As regular readers here know, I am fond of old sayings. One I like is, "It's an ill wind that blows nobody good." Corollary to this one would be, "When life hands you a lemon, make lemonade ..."
(Or you could kick Life in the nuts and shove the lemon up its ass, though that might not make you feel all that much better, plus you lose the lemon ...)
What do these mean? Essentially, that even a disaster might benefit somebody. Tornado blows your house down, that's terrible for you. But the guy running the bulldozer cleaning up for the city, or the local contractor the insurance gets you will get paying work from it.
Get sick, doctors benefit. Die, the undertaker profits.
And it can also apply to you directly. Tornado blows your house down, and they discover a cache of old coins hidden in the walls worth ten times what the house was worth. Stranger things have happened.
A man gets hit on the head and when he wakes up, his language skills are impaired; but he somehow develops a keen ability in music and becomes a rich and famous composer. It has happened.
Sometimes, there is a cosmic balance to things. Karma, maybe. Something is taken away, but something is given in return. If you are paying attention, you might be able to spot it and take advantage of it.
(A short digression just because it came up in my mind: In psychiatric circles, one of the ways an examiner will try to determine a patient's mental status is to ask them questions. What's day of the week is it? Who is the President? Can you count backward from a hundred by sevens?
And they will ask them to abstract proverbs. So ... they'll say, what does it mean, "Birds of a feather flock together?"
Crazy people will often be obviously so by their answers, their demeanor, and their expressions, this last sometimes called their aspect. As in "He has a flat aspect." which means essentially a lack of expression and/or emotion.)
Back to the old saw at hand:
When the economy went into the toilet, my business dropped. The tap didn't shut off completely, but books I thought were sure-fire sales languished. And things I expected would fly wouldn't get off the ground. It was unsettling.
My career, such that it has been, has been blessed. Lot of books sold, enough income to keep the wolf from the door, and even add some to the retirement fund, always something about to hit the racks. Most writers I know have had dry patches, but until the current recession, once I started selling books, I never had a bad stretch, not for thirty years. Got no complaints.
But apparently the Universe decided there was A Lesson I Needed to Learn. I'm wasn't altogether sure what it was, this lesson, but having no choice, I was obligated to attend and muddle through, and I think I have it now, and it's the old sayings above.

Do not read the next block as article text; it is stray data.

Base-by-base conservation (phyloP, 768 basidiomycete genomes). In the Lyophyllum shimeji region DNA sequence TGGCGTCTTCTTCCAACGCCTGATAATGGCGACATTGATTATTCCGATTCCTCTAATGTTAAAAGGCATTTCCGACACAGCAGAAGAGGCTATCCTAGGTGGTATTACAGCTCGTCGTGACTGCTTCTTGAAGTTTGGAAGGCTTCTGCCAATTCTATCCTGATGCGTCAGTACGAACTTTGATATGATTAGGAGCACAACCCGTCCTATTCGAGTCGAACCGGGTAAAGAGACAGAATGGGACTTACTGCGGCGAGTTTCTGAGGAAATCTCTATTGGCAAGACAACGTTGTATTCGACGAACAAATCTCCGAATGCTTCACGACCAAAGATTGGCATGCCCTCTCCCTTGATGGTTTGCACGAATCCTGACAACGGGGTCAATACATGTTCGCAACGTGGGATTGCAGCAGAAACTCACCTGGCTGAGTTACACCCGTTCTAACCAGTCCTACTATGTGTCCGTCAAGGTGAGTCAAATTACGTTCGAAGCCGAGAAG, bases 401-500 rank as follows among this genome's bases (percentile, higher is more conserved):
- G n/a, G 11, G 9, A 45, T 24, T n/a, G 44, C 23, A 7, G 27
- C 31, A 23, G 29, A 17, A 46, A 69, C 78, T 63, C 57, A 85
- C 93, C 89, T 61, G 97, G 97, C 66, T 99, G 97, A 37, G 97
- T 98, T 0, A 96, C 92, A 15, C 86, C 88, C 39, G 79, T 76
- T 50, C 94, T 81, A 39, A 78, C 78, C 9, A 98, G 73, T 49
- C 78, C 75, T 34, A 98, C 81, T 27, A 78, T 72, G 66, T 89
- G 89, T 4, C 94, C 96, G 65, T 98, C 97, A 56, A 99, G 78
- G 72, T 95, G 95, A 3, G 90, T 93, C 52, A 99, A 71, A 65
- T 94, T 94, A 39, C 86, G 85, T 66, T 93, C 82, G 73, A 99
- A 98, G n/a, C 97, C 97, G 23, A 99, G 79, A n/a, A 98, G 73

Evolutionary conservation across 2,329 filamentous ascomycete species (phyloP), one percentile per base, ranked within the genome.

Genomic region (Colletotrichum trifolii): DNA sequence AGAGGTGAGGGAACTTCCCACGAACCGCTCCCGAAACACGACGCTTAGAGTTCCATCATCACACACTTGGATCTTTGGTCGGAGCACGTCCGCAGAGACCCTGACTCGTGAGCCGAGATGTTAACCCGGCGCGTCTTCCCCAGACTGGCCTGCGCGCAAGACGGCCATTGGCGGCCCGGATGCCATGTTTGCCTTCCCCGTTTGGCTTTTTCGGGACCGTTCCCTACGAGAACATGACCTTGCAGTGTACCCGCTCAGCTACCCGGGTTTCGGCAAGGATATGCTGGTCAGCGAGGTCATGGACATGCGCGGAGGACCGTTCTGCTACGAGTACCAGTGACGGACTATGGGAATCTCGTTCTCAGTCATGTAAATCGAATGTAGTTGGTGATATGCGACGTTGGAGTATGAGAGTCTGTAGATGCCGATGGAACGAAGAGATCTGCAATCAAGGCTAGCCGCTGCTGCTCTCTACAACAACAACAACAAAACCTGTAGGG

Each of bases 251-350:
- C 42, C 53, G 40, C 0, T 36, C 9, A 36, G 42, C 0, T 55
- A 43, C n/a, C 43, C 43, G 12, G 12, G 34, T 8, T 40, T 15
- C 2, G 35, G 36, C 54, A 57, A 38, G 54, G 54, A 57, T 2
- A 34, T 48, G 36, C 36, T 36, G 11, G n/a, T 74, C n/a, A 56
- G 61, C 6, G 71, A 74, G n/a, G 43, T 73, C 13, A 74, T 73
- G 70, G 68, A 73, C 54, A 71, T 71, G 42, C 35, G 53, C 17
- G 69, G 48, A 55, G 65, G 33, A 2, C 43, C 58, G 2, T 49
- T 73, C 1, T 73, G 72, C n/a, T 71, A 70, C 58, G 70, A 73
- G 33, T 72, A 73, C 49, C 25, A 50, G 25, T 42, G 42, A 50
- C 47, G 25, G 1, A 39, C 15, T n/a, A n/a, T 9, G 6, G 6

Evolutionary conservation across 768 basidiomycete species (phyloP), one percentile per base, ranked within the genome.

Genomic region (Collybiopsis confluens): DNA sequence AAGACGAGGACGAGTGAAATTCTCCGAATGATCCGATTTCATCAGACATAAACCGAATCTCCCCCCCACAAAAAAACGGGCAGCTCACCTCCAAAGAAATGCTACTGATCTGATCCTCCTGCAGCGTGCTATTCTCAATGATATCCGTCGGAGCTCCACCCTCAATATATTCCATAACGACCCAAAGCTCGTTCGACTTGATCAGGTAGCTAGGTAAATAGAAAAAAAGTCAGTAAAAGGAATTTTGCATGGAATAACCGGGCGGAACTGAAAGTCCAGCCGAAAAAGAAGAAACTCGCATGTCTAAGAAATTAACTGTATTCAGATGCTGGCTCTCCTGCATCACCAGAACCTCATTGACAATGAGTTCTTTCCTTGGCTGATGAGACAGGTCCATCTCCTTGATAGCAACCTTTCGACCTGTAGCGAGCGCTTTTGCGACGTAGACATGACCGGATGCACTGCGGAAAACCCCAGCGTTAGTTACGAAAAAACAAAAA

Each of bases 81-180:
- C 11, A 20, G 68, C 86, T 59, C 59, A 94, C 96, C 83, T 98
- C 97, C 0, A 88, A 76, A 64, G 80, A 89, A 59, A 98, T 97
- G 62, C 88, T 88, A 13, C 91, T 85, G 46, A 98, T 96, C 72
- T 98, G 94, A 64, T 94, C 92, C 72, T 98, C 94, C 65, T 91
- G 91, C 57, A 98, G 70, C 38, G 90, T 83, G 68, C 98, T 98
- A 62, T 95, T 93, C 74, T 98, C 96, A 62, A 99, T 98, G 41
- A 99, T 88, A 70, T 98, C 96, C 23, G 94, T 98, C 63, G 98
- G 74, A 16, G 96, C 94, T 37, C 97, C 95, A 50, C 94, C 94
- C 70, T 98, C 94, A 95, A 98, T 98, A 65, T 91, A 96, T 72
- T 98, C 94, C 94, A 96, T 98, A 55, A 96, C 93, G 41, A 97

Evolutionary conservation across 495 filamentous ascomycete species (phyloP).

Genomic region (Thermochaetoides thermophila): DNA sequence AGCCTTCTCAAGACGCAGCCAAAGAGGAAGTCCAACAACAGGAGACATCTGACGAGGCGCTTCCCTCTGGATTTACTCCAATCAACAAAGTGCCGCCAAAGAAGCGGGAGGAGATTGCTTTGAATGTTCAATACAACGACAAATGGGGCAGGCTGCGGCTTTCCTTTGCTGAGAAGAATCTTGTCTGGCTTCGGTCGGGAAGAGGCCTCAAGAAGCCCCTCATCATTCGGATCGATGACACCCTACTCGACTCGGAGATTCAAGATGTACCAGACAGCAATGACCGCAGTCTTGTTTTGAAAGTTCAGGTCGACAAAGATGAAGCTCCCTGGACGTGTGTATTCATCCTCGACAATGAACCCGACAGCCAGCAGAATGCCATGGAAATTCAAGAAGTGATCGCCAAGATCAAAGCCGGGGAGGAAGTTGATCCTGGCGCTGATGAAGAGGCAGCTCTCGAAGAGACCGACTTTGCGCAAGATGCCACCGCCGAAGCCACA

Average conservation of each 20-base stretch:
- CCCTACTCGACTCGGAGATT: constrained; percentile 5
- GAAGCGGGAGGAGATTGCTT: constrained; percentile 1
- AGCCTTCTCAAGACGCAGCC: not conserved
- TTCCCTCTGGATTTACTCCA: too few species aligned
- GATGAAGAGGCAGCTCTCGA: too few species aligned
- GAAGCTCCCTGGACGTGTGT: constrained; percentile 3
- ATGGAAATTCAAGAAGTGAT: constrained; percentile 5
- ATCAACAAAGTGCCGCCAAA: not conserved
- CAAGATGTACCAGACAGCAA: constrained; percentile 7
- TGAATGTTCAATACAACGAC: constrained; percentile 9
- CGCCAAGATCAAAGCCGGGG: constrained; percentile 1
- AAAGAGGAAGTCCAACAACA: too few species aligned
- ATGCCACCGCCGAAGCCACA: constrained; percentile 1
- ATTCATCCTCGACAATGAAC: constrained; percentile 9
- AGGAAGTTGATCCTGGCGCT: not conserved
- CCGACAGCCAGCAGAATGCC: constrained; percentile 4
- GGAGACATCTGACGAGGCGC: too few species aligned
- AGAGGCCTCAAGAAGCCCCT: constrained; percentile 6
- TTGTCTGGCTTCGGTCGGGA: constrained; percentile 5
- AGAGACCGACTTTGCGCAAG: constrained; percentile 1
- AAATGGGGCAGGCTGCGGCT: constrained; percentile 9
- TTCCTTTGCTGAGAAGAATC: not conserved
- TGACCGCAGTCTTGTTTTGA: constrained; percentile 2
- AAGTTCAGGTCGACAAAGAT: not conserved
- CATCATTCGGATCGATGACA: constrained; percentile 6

Or maybe it's this: Shit happens. Deal with it ...
The silver lining here came by way of ebooks. Because traditional publishing was, at least for me, in the doldrums, and I didn't have deadlines, I had time to stick my nose into that new venue and get my ticket for the coming e-train. Had I been working to a tight schedule, I wouldn't have even looked down that track; because my schedule was my own, I was able to explore a venue and market earlier than I would have otherwise.
Or, you do the best you can with what you got.
I expect I would have come to ebookery eventually, but that I was able to start ahead of the main pack was to my benefit. When I uploaded my first effort to Smashwords, waiting time was a few minutes. The most recent upload there had a wait time of 30 hours.
Now and then, it pays to get to the dance early.
Self-publishing ebook sales for me started out slow and they still aren't making me rich; however, they are snowballing, getting more each month, and eventually, I can see that it might be possible to make a living from those alone. Not as much fun as a big advance check, but a nice monthly income for which I don't have to do anything? Gravy.
(I still intend to do the new Matador novel(s), even though they are cooking on the back-burner. I want to have the first one ready to put up as an ebook when I get the rights back on the series and offer them, and yes, there will probably be a print-on-demand option. I'll keep you in the loop.)
Traditional book sales have picked up. Got a new contract being hammered out, some other projects in the offing, and enough to keep me busy for the next couple-three years.
So, the recession took away with one hand, but gave with the other. And now I have another market I didn't have before, and the net result–at least for now–is that I'm doing better than I was before.